Want to win? Just answer the question.
What do you view as the Architect’s role in Energy Analysis?
You can enter your response
We’re looking forward to seeing everyone at the show! Let the countdown begin…
Believe it or not, there was a time not too long ago when cranking the air conditioning all day was cheap. So cheap, in fact, that it was financially smarter to turn down the thermostat than to invest in green upgrades for a building. I must admit, when I think about this now I’m left scratching my head. It seems….ridiculous!
But, as an article on TreeHugger.com points out, before there was air conditioning, there was shade. And, just as it always had, it worked quite well for keeping people and buildings cool. With today’s soaring energy prices, high electricity demands and the desire for greener, smarter buildings, shade is back.
Brise soleil, or sunbreakers, used to be a popular and effective way of keeping cooler before air conditioning; Like awnings, they were another way of stopping the heat from the sun before it got inside. They could be carefully designed to permit the lower winter sun to enter, and the vertical fins controlled the late afternoon sun in summer.
Ok, but how effective are products like light shelves, solar canopies and awnings? The short answer is — very. CBT Architects used IES’ VE-Pro performance analysis software to run daylight modeling for a renovation and addition to Fitchburg State University’s Science Building in 2011. Models showed that using larger overhangs on the building’s exterior would reduce reliance on air conditioning. The result was a 21 percent decrease in cooling loads during warmer months. Find out more about this project here.
Ok, so these products are pretty effective if utilized correctly. But do they look good? The short answer is yes. An architect with an eye for design can really make a building envelope pop with the right products. TreeHugger agrees.
Really, if more architects would start thinking of these as architectural features as well as simply solar control, we might actually save energy and get more interesting architecture.
Between last year’s heat wave on the east coast of the United States and this year’s, it seems like crazy weather is becoming the norm. Turning on the news and hearing “record breaking temperatures” is become routine. This year we have had to endure triple digit heat in cities such as Philadelphia, Washington D.C. and St. Louis. All of this has caused injuries, deaths, wildfires and a strain on utilities.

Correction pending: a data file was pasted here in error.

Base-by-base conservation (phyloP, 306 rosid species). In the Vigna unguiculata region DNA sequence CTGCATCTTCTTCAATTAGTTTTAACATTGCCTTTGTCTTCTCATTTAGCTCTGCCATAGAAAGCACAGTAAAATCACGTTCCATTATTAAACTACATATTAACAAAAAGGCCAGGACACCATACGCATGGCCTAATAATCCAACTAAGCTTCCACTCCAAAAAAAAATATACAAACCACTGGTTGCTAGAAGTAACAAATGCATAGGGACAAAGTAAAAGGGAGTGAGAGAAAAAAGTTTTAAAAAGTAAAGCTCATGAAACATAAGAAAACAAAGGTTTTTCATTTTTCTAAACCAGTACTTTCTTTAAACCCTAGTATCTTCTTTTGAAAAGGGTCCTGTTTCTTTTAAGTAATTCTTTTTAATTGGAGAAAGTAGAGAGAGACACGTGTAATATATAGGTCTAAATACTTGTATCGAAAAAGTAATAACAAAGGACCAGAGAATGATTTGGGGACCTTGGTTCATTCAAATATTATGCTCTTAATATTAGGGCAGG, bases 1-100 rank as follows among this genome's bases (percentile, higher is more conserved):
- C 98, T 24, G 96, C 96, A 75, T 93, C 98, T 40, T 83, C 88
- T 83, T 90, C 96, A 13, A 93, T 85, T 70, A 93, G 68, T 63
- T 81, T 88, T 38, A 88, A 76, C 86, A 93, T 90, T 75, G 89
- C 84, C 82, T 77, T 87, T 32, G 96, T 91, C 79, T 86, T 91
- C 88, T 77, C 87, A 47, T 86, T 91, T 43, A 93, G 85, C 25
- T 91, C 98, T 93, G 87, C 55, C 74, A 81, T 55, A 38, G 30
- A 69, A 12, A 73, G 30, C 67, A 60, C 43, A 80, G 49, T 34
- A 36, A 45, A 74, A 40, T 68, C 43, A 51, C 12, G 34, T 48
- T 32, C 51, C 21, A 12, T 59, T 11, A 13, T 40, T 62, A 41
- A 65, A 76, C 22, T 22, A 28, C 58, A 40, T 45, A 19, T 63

A recent study conducted by the A NOAA/UK Met Office, doesn’t have great news. It stated that last year’s heat wave in Texas was 20 times more likely to occur now than in the 1960’s due to global warming. It seems like we need to get used to the idea that the heat is here to stay. This doesn’t just apply to the United States either; November’s unusually high temperatures in Britain were 62 times as likely. So what does this mean for us in the long run?
The answer is: we can’t be sure. A lot of the studies that have been written don’t have enough clear evidence to be fully accepted as fact among experts. But this doesn’t mean we shouldn’t prepare for the worse. A lot of the country is not as prepared as it should be for these occurrences. You can look at the blackouts as proof. Blackouts due to heat have occurred from United States all the way into The Great White North.
The solution to better handling these heat waves isn’t going to be taking a dip in a pool, going to the movies or sipping an icy drink. It’s going to involve changing the way we design and construct buildings and cities. To avoid blackouts and deal with extreme weather, buildings need to be as efficient as possible and that starts in the design process. By using modeling software we can design a building and know exactly how it will deal with the worst case scenario, whether it’s oppressive heat or violent winds. The building can also be designed in a way that it relies less on power consumption in order to maintain a comfortable environment for the people inside it. People can add all the power conserving and power efficiency technology they want to a building, but if you’ve built a building without testing the design you may be starting behind the eight ball. It’s important to know how extreme weather is going to stress buildings as well as people.
From the design of our buildings to educating people, we need to be ready for whatever Mother Nature is going to throw at us. Is this extreme? Maybe. But we construct buildings to be around forever, not with the intent of ripping them down and starting over in a couple years. So we better design them right and know how they will handle all situations.